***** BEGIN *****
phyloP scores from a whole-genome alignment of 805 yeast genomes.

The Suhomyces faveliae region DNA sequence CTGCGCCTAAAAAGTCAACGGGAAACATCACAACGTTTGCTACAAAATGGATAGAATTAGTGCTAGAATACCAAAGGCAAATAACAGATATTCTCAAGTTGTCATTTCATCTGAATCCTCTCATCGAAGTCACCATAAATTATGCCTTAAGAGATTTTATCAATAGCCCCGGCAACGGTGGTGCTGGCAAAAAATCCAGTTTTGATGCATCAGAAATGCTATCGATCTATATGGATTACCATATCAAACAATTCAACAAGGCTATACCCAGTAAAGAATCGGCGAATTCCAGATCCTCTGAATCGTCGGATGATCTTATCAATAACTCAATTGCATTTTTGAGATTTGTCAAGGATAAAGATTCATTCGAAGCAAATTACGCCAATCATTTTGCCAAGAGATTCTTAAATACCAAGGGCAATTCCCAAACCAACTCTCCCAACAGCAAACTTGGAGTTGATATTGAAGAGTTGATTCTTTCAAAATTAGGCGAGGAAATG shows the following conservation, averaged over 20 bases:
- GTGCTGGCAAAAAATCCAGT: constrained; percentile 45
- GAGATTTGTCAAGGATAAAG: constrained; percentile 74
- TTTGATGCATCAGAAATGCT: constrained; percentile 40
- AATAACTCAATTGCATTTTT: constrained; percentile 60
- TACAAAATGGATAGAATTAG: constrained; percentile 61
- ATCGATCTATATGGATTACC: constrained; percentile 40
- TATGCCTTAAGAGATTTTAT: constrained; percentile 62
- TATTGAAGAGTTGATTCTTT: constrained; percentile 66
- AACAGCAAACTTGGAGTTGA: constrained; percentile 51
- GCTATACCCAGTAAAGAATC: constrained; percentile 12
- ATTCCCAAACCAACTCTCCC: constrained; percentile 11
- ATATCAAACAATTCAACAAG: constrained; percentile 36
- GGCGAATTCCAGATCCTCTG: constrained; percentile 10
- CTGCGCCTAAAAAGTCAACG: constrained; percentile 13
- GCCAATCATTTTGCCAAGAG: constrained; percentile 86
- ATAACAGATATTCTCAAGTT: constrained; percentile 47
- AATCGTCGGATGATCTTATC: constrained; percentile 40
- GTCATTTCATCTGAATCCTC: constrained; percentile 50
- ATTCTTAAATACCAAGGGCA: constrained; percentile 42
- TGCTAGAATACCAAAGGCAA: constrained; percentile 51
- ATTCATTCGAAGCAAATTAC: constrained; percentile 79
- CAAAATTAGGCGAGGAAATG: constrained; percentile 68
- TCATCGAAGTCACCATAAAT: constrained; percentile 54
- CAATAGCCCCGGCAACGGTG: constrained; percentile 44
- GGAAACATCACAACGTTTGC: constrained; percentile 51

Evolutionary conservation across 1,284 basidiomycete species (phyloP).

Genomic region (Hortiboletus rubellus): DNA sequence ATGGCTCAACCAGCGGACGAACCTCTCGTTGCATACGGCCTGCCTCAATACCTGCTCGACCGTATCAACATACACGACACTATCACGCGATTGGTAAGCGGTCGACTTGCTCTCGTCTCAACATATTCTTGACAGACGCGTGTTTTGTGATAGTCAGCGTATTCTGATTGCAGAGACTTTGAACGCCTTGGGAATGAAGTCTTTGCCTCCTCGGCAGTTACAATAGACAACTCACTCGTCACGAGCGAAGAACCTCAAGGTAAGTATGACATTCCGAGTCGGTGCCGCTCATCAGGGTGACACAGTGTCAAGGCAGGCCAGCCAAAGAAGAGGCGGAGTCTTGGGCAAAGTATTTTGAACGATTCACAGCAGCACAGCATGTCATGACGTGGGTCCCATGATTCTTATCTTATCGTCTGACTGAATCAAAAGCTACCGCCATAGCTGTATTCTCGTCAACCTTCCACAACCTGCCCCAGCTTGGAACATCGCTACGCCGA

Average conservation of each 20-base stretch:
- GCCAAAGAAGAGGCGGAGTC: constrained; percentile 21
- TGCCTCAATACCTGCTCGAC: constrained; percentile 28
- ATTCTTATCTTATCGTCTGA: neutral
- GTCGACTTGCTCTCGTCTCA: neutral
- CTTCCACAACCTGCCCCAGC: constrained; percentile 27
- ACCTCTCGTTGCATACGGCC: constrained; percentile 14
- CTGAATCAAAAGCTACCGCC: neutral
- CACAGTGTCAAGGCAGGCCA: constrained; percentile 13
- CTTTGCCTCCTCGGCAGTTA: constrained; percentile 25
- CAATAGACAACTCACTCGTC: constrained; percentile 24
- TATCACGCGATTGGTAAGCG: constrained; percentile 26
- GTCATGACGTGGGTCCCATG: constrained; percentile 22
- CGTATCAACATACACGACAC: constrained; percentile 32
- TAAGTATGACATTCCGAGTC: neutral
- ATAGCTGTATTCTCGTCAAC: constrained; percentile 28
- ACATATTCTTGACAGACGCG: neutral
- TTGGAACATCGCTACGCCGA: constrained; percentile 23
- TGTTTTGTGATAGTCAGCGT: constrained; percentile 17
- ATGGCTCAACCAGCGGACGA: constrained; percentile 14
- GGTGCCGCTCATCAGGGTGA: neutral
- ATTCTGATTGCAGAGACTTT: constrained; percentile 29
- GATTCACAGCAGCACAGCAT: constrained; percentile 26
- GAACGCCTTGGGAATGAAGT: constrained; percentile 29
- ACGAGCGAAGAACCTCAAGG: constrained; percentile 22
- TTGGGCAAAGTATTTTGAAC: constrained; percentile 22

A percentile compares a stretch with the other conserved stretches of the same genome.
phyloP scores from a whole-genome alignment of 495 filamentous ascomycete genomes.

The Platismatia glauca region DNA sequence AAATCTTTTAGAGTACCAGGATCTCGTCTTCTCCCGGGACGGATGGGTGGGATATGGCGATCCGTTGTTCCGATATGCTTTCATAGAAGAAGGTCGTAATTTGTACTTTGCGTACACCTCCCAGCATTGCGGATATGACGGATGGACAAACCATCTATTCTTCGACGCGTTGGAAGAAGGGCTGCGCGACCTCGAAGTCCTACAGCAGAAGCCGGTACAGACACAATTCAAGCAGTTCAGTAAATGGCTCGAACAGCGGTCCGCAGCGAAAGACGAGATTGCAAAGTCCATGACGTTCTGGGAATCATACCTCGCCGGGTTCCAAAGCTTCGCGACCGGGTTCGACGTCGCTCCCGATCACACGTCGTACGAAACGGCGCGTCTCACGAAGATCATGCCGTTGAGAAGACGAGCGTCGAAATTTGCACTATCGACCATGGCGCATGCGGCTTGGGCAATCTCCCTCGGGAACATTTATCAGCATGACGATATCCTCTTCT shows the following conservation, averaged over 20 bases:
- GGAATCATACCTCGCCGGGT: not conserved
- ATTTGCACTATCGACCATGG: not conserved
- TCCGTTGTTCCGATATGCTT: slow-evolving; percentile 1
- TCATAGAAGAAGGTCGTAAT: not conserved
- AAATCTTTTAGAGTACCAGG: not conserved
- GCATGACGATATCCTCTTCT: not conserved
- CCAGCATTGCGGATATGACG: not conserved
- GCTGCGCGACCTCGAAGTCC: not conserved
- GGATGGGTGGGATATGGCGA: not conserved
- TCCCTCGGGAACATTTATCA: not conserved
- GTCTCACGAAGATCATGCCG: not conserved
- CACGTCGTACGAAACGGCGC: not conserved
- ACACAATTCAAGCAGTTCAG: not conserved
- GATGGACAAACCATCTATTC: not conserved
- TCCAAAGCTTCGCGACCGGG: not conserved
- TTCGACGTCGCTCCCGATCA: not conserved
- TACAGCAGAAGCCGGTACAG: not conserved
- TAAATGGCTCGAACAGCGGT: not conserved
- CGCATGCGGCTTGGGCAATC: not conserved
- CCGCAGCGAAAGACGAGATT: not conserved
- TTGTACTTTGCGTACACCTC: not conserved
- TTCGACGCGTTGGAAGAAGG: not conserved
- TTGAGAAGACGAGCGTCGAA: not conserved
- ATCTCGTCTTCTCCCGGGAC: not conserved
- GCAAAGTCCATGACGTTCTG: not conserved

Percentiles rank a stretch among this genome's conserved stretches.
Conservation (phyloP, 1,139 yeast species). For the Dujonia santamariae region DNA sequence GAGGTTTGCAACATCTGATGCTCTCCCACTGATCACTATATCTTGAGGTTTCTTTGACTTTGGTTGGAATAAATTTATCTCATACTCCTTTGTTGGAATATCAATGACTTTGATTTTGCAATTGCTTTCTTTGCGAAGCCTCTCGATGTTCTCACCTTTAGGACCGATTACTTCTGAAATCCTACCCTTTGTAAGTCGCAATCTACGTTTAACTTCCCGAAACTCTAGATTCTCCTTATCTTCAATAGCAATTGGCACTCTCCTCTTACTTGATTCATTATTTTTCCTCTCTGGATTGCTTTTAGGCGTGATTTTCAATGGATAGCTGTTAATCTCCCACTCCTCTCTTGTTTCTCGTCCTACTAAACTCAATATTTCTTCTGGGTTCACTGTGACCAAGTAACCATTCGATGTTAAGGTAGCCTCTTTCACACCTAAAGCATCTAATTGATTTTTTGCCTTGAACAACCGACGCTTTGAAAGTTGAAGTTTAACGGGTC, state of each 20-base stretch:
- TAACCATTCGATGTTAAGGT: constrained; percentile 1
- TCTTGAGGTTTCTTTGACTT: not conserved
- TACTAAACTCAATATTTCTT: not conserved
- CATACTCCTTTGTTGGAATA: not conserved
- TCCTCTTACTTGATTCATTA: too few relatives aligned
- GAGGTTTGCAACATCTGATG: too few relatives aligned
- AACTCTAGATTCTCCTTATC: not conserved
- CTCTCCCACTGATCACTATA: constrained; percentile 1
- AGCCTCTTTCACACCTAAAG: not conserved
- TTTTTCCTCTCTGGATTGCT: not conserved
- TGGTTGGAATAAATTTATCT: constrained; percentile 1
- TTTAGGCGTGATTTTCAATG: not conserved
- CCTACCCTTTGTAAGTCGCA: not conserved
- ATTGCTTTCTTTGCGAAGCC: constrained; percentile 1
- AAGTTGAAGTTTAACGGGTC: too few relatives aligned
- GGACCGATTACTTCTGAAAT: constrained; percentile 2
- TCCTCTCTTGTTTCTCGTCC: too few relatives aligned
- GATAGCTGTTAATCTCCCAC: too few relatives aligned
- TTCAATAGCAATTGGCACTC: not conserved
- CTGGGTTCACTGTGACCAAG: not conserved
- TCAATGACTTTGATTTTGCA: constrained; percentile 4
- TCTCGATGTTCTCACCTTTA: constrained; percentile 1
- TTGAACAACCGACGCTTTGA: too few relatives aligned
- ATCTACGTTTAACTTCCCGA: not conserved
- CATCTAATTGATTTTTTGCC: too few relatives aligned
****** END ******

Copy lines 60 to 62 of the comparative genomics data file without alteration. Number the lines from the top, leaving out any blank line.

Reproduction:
- ATTTGCACTATCGACCATGG: not conserved
- TCCGTTGTTCCGATATGCTT: slow-evolving; percentile 1
- TCATAGAAGAAGGTCGTAAT: not conserved